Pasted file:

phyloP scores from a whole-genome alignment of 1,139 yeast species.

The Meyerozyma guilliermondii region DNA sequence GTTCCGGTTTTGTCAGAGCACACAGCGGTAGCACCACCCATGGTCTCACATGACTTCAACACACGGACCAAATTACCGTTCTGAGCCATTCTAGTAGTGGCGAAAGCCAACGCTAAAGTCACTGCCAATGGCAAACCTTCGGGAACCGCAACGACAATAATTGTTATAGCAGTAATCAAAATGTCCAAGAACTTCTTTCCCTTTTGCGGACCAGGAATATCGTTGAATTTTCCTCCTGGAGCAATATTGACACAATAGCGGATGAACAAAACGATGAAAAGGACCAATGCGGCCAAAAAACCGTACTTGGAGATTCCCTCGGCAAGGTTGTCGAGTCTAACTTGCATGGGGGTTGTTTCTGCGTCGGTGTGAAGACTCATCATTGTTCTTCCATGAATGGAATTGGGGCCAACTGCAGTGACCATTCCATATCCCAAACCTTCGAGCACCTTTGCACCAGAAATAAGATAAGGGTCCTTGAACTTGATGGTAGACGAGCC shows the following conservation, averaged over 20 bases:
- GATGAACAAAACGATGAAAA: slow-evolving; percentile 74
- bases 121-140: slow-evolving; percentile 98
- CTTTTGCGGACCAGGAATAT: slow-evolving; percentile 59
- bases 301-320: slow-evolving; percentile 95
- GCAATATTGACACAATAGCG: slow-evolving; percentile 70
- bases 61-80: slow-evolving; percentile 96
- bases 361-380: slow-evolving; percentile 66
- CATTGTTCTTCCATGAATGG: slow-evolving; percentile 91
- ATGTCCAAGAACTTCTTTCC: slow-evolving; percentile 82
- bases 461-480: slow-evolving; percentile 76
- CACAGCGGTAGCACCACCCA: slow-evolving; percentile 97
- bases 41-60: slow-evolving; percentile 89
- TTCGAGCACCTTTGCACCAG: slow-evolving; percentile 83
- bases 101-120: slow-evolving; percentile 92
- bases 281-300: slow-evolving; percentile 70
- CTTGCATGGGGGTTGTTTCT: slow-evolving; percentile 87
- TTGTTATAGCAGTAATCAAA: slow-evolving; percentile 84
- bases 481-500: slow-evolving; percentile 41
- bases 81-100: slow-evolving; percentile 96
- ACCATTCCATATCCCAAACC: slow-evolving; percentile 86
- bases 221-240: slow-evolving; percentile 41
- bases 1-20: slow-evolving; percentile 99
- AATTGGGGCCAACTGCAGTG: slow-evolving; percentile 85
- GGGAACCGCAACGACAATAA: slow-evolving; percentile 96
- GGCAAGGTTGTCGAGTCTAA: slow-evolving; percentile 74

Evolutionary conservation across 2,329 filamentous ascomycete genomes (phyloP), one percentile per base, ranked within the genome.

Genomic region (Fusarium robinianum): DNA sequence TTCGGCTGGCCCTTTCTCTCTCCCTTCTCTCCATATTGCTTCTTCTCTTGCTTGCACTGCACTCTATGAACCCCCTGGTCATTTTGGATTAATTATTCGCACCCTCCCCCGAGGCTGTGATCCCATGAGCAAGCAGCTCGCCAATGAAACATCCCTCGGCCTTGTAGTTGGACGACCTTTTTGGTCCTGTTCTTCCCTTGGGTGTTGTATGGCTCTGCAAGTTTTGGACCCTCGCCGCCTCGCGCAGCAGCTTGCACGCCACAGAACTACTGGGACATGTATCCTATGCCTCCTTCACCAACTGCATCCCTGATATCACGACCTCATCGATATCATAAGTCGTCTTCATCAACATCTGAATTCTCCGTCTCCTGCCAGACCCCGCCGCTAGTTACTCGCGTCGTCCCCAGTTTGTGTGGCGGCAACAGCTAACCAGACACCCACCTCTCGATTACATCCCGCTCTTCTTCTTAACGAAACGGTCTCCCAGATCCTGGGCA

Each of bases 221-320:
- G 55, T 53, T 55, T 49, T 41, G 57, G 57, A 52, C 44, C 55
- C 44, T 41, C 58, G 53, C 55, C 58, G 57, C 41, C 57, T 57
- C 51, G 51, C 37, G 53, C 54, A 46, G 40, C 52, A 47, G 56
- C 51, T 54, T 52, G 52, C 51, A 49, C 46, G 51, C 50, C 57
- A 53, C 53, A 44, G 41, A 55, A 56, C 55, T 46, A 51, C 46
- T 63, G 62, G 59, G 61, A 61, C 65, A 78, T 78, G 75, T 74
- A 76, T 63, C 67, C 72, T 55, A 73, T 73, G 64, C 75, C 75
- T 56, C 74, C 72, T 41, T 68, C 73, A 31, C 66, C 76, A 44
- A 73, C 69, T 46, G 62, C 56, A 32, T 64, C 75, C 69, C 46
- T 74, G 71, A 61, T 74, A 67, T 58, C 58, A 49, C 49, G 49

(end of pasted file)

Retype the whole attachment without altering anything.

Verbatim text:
phyloP scores from a whole-genome alignment of 1,139 yeast species.

The Meyerozyma guilliermondii region DNA sequence GTTCCGGTTTTGTCAGAGCACACAGCGGTAGCACCACCCATGGTCTCACATGACTTCAACACACGGACCAAATTACCGTTCTGAGCCATTCTAGTAGTGGCGAAAGCCAACGCTAAAGTCACTGCCAATGGCAAACCTTCGGGAACCGCAACGACAATAATTGTTATAGCAGTAATCAAAATGTCCAAGAACTTCTTTCCCTTTTGCGGACCAGGAATATCGTTGAATTTTCCTCCTGGAGCAATATTGACACAATAGCGGATGAACAAAACGATGAAAAGGACCAATGCGGCCAAAAAACCGTACTTGGAGATTCCCTCGGCAAGGTTGTCGAGTCTAACTTGCATGGGGGTTGTTTCTGCGTCGGTGTGAAGACTCATCATTGTTCTTCCATGAATGGAATTGGGGCCAACTGCAGTGACCATTCCATATCCCAAACCTTCGAGCACCTTTGCACCAGAAATAAGATAAGGGTCCTTGAACTTGATGGTAGACGAGCC shows the following conservation, averaged over 20 bases:
- GATGAACAAAACGATGAAAA: slow-evolving; percentile 74
- bases 121-140: slow-evolving; percentile 98
- CTTTTGCGGACCAGGAATAT: slow-evolving; percentile 59
- bases 301-320: slow-evolving; percentile 95
- GCAATATTGACACAATAGCG: slow-evolving; percentile 70
- bases 61-80: slow-evolving; percentile 96
- bases 361-380: slow-evolving; percentile 66
- CATTGTTCTTCCATGAATGG: slow-evolving; percentile 91
- ATGTCCAAGAACTTCTTTCC: slow-evolving; percentile 82
- bases 461-480: slow-evolving; percentile 76
- CACAGCGGTAGCACCACCCA: slow-evolving; percentile 97
- bases 41-60: slow-evolving; percentile 89
- TTCGAGCACCTTTGCACCAG: slow-evolving; percentile 83
- bases 101-120: slow-evolving; percentile 92
- bases 281-300: slow-evolving; percentile 70
- CTTGCATGGGGGTTGTTTCT: slow-evolving; percentile 87
- TTGTTATAGCAGTAATCAAA: slow-evolving; percentile 84
- bases 481-500: slow-evolving; percentile 41
- bases 81-100: slow-evolving; percentile 96
- ACCATTCCATATCCCAAACC: slow-evolving; percentile 86
- bases 221-240: slow-evolving; percentile 41
- bases 1-20: slow-evolving; percentile 99
- AATTGGGGCCAACTGCAGTG: slow-evolving; percentile 85
- GGGAACCGCAACGACAATAA: slow-evolving; percentile 96
- GGCAAGGTTGTCGAGTCTAA: slow-evolving; percentile 74

Evolutionary conservation across 2,329 filamentous ascomycete genomes (phyloP), one percentile per base, ranked within the genome.

Genomic region (Fusarium robinianum): DNA sequence TTCGGCTGGCCCTTTCTCTCTCCCTTCTCTCCATATTGCTTCTTCTCTTGCTTGCACTGCACTCTATGAACCCCCTGGTCATTTTGGATTAATTATTCGCACCCTCCCCCGAGGCTGTGATCCCATGAGCAAGCAGCTCGCCAATGAAACATCCCTCGGCCTTGTAGTTGGACGACCTTTTTGGTCCTGTTCTTCCCTTGGGTGTTGTATGGCTCTGCAAGTTTTGGACCCTCGCCGCCTCGCGCAGCAGCTTGCACGCCACAGAACTACTGGGACATGTATCCTATGCCTCCTTCACCAACTGCATCCCTGATATCACGACCTCATCGATATCATAAGTCGTCTTCATCAACATCTGAATTCTCCGTCTCCTGCCAGACCCCGCCGCTAGTTACTCGCGTCGTCCCCAGTTTGTGTGGCGGCAACAGCTAACCAGACACCCACCTCTCGATTACATCCCGCTCTTCTTCTTAACGAAACGGTCTCCCAGATCCTGGGCA

Each of bases 221-320:
- G 55, T 53, T 55, T 49, T 41, G 57, G 57, A 52, C 44, C 55
- C 44, T 41, C 58, G 53, C 55, C 58, G 57, C 41, C 57, T 57
- C 51, G 51, C 37, G 53, C 54, A 46, G 40, C 52, A 47, G 56
- C 51, T 54, T 52, G 52, C 51, A 49, C 46, G 51, C 50, C 57
- A 53, C 53, A 44, G 41, A 55, A 56, C 55, T 46, A 51, C 46
- T 63, G 62, G 59, G 61, A 61, C 65, A 78, T 78, G 75, T 74
- A 76, T 63, C 67, C 72, T 55, A 73, T 73, G 64, C 75, C 75
- T 56, C 74, C 72, T 41, T 68, C 73, A 31, C 66, C 76, A 44
- A 73, C 69, T 46, G 62, C 56, A 32, T 64, C 75, C 69, C 46
- T 74, G 71, A 61, T 74, A 67, T 58, C 58, A 49, C 49, G 49